Choosing the right kind of cooking oil has never been easy, no matter what part of the world you live in. Whether you are cooking grilled chicken or baking a chocolate chip cake, using oil is inevitable, in most cases. After all, choosing the right cooking oil is important for your heart and health. Oil Technologist, Dr. Amit Pratap, who is Assistant Professor, Department of Oils, Oleochemicals and Surfactants Technology at the Institute of Chemical Technology shares 10 lesser-known facts about canola oil.
The source: It is produced from the seeds of the canola plant. Once harvested, canola seeds are taken to a crushing facility, where the oil contained within the seed is extracted, refined and bottled as canola oil. The leftover material, known as canola meal, is then used as a protein source in animal feed. The average canola seed consists of 45 per cent oil.
It is a type of vegetable oil: Some food products labelled ‘vegetable oil’ may contain canola oil. ‘Vegetable oil’ on a label allows a food manufacturer to substitute or combine oils without having to change the product label. A popular U.S. consumer magazine, Cooking Light, now specifically recommends canola oil instead of vegetable oil in its recipes. Many other cookbook authors, food writers and publications are following suit.
Healthy for the heart: It has the least-saturated fat of any common cooking oil. In fact, it has less than half the saturated fat of olive or soybean oil. The US Food and Drug Administration (FDA) authorized a qualified health claim for canola oil’s ability to reduce the risk of heart disease, when used in place of saturated fat.
Ideal for any type of cooking: From salad dressings to sautéing, canola oil’s neutral taste and light texture makes it a great match for just about everything. Its high-heat tolerance means you can use canola oil for anything-from baking to stir-frying to deep-frying or grilling.
Used around the world: It is the number one vegetable oil in Canada and Japan, while number two in Mexico and the United States. Overall, it is the third most-consumed vegetable oil in the world.
Global need for healthier foods: With worldwide health issues like cardiovascular diseases and diabetes, a simple change like using healthier cooking oil can make a significant difference.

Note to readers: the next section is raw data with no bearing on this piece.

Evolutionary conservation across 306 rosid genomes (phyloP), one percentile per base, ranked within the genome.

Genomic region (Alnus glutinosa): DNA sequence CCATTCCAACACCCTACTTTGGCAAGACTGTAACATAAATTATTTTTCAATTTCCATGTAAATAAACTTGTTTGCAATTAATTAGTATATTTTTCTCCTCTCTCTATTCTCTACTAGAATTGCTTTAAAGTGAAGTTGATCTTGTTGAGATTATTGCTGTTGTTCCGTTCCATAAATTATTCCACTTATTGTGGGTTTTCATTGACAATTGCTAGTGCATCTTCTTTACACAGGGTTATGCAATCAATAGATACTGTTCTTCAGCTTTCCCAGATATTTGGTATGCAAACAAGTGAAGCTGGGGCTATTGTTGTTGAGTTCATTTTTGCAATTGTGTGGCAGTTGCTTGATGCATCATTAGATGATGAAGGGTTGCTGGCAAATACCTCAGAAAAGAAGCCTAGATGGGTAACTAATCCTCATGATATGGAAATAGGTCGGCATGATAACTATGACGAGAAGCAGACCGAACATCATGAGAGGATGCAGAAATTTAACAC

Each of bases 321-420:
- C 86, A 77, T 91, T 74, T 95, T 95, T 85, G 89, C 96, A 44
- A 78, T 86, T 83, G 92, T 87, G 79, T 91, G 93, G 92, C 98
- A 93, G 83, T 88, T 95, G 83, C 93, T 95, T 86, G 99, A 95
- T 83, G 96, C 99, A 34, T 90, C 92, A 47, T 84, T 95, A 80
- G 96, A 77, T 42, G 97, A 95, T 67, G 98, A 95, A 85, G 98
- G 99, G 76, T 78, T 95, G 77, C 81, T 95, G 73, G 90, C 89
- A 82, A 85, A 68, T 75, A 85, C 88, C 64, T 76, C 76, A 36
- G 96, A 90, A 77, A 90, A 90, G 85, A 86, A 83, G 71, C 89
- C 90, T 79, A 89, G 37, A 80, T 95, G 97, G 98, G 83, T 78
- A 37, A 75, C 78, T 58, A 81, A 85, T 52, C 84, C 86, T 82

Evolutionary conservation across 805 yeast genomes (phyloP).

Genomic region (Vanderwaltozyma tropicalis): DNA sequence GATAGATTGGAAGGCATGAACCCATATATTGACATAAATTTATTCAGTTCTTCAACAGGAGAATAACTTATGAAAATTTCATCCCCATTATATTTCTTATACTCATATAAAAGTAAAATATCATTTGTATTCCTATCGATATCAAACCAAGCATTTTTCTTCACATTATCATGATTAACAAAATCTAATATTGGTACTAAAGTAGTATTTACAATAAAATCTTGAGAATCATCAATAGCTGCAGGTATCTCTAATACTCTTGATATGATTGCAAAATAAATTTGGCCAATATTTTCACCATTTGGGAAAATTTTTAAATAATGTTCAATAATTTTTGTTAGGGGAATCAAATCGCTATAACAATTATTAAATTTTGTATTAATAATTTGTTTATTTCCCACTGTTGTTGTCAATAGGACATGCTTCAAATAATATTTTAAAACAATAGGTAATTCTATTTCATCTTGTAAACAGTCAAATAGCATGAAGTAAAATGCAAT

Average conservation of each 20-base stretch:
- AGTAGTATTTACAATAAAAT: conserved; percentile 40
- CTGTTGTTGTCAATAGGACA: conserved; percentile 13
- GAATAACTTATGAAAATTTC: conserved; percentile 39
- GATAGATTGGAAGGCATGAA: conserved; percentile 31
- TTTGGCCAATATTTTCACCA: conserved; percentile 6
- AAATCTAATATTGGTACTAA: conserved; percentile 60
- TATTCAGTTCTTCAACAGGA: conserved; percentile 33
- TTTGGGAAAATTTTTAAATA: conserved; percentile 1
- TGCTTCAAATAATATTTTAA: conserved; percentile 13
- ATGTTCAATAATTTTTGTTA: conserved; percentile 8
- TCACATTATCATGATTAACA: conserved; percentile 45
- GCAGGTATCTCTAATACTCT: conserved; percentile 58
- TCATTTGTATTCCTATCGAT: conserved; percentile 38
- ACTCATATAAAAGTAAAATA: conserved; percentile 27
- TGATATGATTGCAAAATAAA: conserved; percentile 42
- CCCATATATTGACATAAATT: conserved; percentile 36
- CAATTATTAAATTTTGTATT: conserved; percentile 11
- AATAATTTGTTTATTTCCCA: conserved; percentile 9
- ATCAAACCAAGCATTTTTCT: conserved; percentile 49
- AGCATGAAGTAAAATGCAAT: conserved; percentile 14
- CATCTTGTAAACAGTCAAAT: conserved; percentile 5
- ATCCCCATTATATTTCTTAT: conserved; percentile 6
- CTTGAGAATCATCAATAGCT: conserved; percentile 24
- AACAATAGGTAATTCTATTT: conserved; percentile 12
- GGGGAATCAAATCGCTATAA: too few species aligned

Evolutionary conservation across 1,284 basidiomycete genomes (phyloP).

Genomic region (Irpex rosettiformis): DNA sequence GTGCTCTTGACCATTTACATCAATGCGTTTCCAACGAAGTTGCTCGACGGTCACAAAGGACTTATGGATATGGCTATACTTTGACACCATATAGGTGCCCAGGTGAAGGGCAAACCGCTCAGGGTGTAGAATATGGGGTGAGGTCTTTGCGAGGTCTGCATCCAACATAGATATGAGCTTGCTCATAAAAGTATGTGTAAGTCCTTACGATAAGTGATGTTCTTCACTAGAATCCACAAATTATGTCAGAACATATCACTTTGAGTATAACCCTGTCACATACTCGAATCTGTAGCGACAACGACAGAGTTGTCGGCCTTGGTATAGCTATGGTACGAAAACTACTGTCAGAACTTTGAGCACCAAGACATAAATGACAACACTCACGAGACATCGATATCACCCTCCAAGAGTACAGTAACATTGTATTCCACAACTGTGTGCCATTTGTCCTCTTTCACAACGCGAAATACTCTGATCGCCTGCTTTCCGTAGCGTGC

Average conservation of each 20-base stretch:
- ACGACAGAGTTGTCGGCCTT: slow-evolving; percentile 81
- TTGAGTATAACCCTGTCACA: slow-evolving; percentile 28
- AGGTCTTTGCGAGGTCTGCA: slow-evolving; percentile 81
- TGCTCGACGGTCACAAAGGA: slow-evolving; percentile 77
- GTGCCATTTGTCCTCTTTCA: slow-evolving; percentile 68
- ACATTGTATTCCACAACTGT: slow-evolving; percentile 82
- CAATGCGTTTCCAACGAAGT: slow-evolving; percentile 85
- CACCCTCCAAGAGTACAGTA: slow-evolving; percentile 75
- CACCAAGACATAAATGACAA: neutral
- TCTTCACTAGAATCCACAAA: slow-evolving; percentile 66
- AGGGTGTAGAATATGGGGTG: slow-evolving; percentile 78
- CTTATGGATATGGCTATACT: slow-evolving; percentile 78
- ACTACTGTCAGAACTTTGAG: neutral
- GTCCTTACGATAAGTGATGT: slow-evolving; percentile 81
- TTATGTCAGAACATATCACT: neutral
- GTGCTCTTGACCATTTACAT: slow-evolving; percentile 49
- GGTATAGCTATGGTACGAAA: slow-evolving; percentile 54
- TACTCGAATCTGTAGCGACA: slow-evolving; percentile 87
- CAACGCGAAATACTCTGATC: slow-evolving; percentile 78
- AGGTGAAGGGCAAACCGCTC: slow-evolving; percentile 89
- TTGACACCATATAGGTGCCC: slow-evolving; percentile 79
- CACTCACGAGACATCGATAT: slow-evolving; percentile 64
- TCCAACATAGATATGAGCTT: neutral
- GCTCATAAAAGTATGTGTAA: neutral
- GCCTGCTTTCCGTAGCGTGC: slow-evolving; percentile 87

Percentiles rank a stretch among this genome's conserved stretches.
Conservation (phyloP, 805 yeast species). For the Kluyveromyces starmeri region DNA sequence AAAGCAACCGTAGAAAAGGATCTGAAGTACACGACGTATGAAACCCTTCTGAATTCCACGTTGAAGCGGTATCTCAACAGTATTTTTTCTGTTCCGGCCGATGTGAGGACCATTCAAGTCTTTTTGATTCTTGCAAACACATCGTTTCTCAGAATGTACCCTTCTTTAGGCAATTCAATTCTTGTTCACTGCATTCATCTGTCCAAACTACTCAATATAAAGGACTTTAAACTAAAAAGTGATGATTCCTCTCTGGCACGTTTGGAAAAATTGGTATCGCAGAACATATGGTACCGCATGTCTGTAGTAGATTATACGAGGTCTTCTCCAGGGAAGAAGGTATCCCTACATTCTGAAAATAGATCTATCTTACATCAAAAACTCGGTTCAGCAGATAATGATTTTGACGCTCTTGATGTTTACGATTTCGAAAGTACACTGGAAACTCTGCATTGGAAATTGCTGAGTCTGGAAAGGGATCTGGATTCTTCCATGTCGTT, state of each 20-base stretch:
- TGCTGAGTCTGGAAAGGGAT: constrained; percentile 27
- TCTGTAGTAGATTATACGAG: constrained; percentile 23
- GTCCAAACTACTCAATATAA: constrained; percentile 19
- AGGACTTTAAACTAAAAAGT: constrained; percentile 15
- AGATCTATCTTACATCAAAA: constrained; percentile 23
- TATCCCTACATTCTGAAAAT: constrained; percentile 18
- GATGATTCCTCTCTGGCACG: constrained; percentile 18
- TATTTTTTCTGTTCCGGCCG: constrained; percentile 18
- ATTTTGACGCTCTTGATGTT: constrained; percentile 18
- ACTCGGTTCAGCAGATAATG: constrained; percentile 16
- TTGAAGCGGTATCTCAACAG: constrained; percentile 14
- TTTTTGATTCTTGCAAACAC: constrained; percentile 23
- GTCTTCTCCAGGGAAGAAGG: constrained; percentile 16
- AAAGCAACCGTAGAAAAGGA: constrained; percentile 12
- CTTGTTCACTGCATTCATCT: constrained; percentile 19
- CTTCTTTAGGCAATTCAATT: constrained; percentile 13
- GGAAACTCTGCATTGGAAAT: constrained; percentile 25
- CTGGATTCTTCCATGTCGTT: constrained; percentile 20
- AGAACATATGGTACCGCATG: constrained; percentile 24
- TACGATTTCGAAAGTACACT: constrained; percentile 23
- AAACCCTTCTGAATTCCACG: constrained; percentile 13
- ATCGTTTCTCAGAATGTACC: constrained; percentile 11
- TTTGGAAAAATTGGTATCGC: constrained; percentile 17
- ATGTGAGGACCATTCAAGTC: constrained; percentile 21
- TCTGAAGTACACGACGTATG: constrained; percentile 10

Healthy cooking oil: Dietary fat, in moderation, is needed to provide energy and help absorb fat-soluble vitamins. Certain fats such as omega-3 and omega-6 fats are essential for good nutrition and must be consumed as part of a healthy diet.
Canola oil provides more of the healthy fats than any other popular common cooking and salad oils. With its low, saturated fat level, excellent balance of polyunsaturated and monounsaturated fats, its versatility and light taste, canola oil has found an important place in the world’s kitchens, food products and restaurants.
Fats in Canola oil: Fats are made of smaller units called fatty acids. Canola oil is low in saturated fat-7 per cent of total fatty acids. This is lower than any other common cooking oil or salad oil. It is rich in monosaturated fat-61 per cent of total fatty acids-and is cholesterol and trans-fat free.
Reduce the risk of Coronary Heart Disease: The U.S. Food and Drug Administration authorized, in October 2006, a qualified health claim for canola oil based on its high percentage of unsaturated fats. The claim states:
“Limited and not conclusive scientific evidence suggests that eating about one and a half tablespoons (19 grams) of canola oil daily may reduce the risk of coronary heart disease due to the unsaturated fat content in canola oil. To achieve this possible benefit, canola oil is to replace a similar amount of saturated fat and not increase the total number of calories you eat in a day.”
Packaged foods: Companies that sell packaged foods do not disclose information about the oil used in their products. Since canola oil is low in saturated fat level, using it in daily cooking may not necessarily result in heart-prone diseases. Most of the packaged foods carry a warning, Adequate Exercise Required.